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Accueil du site → Doctorat → États-Unis → 1994 → Hydrologic linkage and hyporheic metabolism in a Sonoran Desert stream

Arizona State University (1994)

Hydrologic linkage and hyporheic metabolism in a Sonoran Desert stream

Jones, Jeremy Boyd, Jr

Titre : Hydrologic linkage and hyporheic metabolism in a Sonoran Desert stream

Auteur : Jones, Jeremy Boyd, Jr

Université de soutenance : Arizona State University

Grade : Doctor of Philosophy (PhD) 1994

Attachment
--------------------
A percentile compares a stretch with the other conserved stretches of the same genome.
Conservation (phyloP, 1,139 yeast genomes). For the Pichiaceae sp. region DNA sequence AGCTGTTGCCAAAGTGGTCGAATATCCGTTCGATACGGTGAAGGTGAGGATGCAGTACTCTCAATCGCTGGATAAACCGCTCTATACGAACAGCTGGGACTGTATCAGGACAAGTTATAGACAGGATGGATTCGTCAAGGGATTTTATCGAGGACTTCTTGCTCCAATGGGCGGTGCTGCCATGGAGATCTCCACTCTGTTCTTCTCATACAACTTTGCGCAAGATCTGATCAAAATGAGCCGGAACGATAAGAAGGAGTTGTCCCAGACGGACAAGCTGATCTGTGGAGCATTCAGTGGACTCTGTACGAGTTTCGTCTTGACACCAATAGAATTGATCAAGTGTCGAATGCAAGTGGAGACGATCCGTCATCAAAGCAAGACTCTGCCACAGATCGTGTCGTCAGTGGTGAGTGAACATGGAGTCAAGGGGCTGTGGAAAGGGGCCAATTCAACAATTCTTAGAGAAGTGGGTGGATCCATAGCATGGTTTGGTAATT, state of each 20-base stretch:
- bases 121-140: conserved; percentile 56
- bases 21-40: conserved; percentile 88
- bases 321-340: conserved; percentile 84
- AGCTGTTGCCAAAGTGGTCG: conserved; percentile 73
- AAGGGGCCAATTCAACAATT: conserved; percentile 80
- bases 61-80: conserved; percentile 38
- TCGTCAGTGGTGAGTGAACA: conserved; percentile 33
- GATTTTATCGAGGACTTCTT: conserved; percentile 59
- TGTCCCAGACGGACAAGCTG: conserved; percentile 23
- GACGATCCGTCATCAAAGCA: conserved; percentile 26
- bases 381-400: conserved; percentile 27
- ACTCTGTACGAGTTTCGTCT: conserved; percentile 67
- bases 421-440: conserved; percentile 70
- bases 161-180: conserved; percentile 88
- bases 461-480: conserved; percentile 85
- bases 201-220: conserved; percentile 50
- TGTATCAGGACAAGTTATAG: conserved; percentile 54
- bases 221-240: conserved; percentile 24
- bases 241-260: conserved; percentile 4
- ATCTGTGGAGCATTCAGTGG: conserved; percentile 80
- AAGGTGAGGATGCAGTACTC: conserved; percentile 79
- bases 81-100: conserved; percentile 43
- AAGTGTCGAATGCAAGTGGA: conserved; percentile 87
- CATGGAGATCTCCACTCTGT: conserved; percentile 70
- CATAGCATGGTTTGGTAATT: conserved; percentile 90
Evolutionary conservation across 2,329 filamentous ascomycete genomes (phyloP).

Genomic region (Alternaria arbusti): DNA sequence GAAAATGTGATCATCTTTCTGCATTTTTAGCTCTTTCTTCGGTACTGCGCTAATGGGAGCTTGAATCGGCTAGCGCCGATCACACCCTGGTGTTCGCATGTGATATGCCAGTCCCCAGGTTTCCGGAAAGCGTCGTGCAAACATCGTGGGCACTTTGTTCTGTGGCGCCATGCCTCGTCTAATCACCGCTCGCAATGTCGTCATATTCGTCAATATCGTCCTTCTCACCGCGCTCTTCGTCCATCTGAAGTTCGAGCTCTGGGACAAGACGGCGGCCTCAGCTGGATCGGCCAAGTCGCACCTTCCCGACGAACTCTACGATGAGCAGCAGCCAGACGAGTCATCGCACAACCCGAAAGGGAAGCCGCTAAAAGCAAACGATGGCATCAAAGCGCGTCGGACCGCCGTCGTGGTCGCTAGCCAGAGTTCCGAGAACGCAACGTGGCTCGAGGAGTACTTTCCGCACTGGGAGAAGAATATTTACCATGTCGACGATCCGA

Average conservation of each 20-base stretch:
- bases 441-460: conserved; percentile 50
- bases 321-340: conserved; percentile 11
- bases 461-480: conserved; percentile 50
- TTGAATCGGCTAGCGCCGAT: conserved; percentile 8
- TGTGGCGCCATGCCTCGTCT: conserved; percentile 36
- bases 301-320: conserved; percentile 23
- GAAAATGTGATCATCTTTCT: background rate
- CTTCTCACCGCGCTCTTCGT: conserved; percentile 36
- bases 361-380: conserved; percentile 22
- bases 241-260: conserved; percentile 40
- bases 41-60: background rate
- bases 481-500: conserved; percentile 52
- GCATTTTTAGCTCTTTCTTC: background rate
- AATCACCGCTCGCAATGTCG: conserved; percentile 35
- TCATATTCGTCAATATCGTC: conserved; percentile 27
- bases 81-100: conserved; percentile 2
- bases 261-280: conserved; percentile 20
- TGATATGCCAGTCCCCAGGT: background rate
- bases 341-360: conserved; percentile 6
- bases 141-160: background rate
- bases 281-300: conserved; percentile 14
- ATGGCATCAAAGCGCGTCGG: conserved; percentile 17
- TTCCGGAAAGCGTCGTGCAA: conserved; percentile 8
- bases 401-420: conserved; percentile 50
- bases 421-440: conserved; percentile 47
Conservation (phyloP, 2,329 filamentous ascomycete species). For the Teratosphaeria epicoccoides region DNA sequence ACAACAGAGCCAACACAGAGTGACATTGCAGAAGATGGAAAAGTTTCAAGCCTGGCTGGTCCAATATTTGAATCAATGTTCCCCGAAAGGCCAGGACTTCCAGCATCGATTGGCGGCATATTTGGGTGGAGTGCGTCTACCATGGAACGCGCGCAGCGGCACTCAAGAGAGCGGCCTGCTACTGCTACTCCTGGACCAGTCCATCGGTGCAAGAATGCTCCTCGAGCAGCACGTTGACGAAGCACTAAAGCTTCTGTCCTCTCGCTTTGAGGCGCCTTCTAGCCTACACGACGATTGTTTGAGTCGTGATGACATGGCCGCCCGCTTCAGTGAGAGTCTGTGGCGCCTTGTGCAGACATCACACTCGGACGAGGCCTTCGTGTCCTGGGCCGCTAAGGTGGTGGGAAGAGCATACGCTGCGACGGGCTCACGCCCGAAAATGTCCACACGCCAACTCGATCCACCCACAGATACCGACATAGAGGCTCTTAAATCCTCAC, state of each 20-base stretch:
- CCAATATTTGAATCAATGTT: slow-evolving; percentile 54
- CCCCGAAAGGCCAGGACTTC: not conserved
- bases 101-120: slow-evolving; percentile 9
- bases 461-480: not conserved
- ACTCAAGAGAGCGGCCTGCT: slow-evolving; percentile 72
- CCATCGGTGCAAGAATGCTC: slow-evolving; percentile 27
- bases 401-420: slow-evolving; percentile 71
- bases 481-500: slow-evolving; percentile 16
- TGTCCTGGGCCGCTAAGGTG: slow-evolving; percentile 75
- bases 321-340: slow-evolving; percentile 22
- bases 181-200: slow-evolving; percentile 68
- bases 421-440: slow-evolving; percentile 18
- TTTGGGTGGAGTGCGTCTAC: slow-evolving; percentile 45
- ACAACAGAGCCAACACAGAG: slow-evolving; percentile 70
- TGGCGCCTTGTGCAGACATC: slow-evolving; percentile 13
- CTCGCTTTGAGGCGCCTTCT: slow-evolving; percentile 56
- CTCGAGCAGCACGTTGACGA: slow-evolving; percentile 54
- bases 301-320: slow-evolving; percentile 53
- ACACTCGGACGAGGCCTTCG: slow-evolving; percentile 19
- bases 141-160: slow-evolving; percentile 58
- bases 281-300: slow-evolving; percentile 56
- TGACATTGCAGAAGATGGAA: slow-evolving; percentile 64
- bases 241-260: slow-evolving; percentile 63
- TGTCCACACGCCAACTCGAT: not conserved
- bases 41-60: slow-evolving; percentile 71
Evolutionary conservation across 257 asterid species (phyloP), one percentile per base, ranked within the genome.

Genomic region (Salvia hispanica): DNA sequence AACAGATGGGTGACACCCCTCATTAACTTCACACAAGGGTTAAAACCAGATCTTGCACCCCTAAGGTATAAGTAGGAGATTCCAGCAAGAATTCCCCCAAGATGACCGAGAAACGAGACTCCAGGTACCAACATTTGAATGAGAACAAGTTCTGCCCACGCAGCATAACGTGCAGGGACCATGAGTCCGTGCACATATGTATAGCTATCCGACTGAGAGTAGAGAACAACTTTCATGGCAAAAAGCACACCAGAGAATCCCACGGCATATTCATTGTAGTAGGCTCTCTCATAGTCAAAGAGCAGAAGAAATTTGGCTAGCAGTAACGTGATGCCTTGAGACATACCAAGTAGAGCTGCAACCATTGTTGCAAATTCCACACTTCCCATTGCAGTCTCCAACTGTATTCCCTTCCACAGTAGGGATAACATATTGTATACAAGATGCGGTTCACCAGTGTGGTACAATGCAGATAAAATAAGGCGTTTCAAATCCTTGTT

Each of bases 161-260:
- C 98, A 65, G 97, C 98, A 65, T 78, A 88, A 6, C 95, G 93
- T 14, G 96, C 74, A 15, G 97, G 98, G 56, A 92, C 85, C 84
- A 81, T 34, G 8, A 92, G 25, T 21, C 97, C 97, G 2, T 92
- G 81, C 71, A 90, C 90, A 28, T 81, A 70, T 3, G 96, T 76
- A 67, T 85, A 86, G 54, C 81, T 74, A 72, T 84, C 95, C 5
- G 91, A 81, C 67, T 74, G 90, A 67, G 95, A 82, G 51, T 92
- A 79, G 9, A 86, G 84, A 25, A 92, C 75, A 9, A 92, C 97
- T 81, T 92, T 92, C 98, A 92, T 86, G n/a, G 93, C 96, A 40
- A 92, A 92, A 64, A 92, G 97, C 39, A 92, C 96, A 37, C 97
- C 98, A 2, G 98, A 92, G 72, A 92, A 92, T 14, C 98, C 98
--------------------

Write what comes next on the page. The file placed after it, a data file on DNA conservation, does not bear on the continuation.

Ecosystems are composed of a mosaic of patches that differ in species composition, and material and energy distributions. Patches are linked through material, energy, and organism exchanges and may act as sources or sinks for abiotic and biotic elements. This research centered on spatial heterogeneity of organic matter production and decomposition in Sycamore Creek, a Sonoran Desert stream, southwestern USA. Specifically, metabolism in the hyporheic zone (sediments underlying the wetted stream channel) was studied, addressing questions of the sources of organic detritus supporting respiration, factors limiting respiration rate, and consequences of spatial heterogeneity of microbial processes for ecosystem functioning. Organic matter decomposition in the hyporheic zone accounted for the major proportion (90%) of total ecosystem respiration and occurred through a number of metabolic pathways. As water flowed through sediments, terminal electron acceptors were selectively consumed, resulting in a decline of redox potential and gradation of metabolic pathways along paths of subsurface flow. At the upstream end of subsurface flowpaths, where surface water and dissolved oxygen downwelled into sediments, aerobic respiration rate was high and supported by import of organic matter derived from benthic algal production. Chemoautotrophic production was also high in downwelling zones, presumably linked to heterotrophic decomposition. Much of this chemoautotrophy was nitrification, supported by mineralization of organic nitrogen during microbial respiration. Downstream along subsurface flow where anoxia prevailed, methanogenesis was an important metabolic pathway. The rate of organic matter decomposition by methanogens in anoxic bank sediments were nearly equal to the aerobic respiration rate in oxic hyporheic sediments. Length of subsurface flowpaths determined the kinds and amounts of materials exported from the hyporheic zone to the stream surface and atmosphere. Short flowpaths exported carbon dioxide, whereas long flowpaths exported carbon dioxide and methane. Distribution and extent of metabolic processes along flowpaths were affected by a number of abiotic variables including flash floods, benthic algal biomass, organic matter storage in sediments, and temperature. The hyporheic zone is an integral component of streams and must be considered in integrated research programs. If hyporheic respiration in Sycamore Creek is any indication of the potential metabolic activity in stream sediments elsewhere, our current understanding of metabolism in lotic ecosystems is deficient.

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